i’m using 2.02 on osX. However this happens on my Windows 7 machine as well.
Destined to work on fmod, I’m trying to create multichannel wav.
Everything seems to work out fine, however, no matter what I try, when I import the multichannel wav back into Audacity, I notice only the first 2 channels have left/right. The other tracks are all in mono.
Here’s a screenshot of what goes wrong. Here I created a 4-channel multichannel wav.
1/2 are left/right. 3/4, however, are in mono. I can re-set them to left/right and export again but to no avail.
My question is… is this some kind of bug? Or did I make the wrong connections?
Or is this just the way Audacity presents multichannel files?
Did all your channels show up whatever they’re called? Past the first two, there is no L and R. Technically, the first two should have been mono as well. This is not a “stereo” show. The first channel could have been Left-Front…or not. Some of our client multi-channel tapes have completely scrambled channel assignments.
You will also find that depending on what you use to play a multi-channel WAV file, you will get different results. Some play left and right and ignore everything else. Some “add up” the first and third and use that for left, etc.
It’s only when you use a guaranteed multi-channel format like AC3 do you get predictable results.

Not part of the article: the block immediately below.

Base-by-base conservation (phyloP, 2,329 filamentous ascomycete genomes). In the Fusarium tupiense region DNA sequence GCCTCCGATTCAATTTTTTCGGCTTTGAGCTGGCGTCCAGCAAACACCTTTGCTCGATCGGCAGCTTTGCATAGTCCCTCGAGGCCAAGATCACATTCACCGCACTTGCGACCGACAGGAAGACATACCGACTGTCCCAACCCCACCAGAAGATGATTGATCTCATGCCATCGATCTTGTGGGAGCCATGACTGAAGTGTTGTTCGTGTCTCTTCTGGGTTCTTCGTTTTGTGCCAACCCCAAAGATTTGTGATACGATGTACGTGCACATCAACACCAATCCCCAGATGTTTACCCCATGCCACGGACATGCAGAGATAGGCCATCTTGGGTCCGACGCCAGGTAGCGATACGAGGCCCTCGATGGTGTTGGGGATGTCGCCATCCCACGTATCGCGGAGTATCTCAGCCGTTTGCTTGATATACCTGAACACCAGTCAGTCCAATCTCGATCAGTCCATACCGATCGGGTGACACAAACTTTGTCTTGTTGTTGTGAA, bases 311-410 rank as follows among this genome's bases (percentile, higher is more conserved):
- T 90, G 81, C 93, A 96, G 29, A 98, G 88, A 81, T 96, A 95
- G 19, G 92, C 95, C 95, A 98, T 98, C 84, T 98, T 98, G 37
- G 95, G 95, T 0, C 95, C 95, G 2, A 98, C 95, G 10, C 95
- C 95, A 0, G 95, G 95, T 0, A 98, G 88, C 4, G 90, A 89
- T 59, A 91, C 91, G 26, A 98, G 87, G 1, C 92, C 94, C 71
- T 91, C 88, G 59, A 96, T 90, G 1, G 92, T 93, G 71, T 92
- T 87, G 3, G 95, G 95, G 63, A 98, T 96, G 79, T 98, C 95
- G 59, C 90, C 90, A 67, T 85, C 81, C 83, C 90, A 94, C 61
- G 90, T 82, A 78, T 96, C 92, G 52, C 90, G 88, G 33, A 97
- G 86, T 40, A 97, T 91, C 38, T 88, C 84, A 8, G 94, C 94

The situation is complicated because different file formats use different default channel mapping, and there may also be differences due to the playback hardware and software. However, most formats use channels 1 and 2 for front left and front right - this is what you are seeing in the imported file. The exported file itself just contains 4 channels with no positional information, so the playback device will map each channel to a speaker of its choice.
Audacity only has 2 channel playback, so tracks can be “Left”, “Right” or “Mono”. Tracks that are marked “Mono” play through both left and right speakers.
You can set a single channel Audacity track to Left, Right or Mono by clicking on the track name, then select from the drop down menu.
Indeed I found that the playback software makes a big difference in results.
Luckily I have found that fmod (that is used on game platforms) is actually able to playback these multichannel wavs like it should. Re-importing the multichannel back to Audacity (or Reaper or any other daw, I found) distorted my view on whether they were actually rendered correctly.
I’ll look into AC3 though if that would produce more predictable results.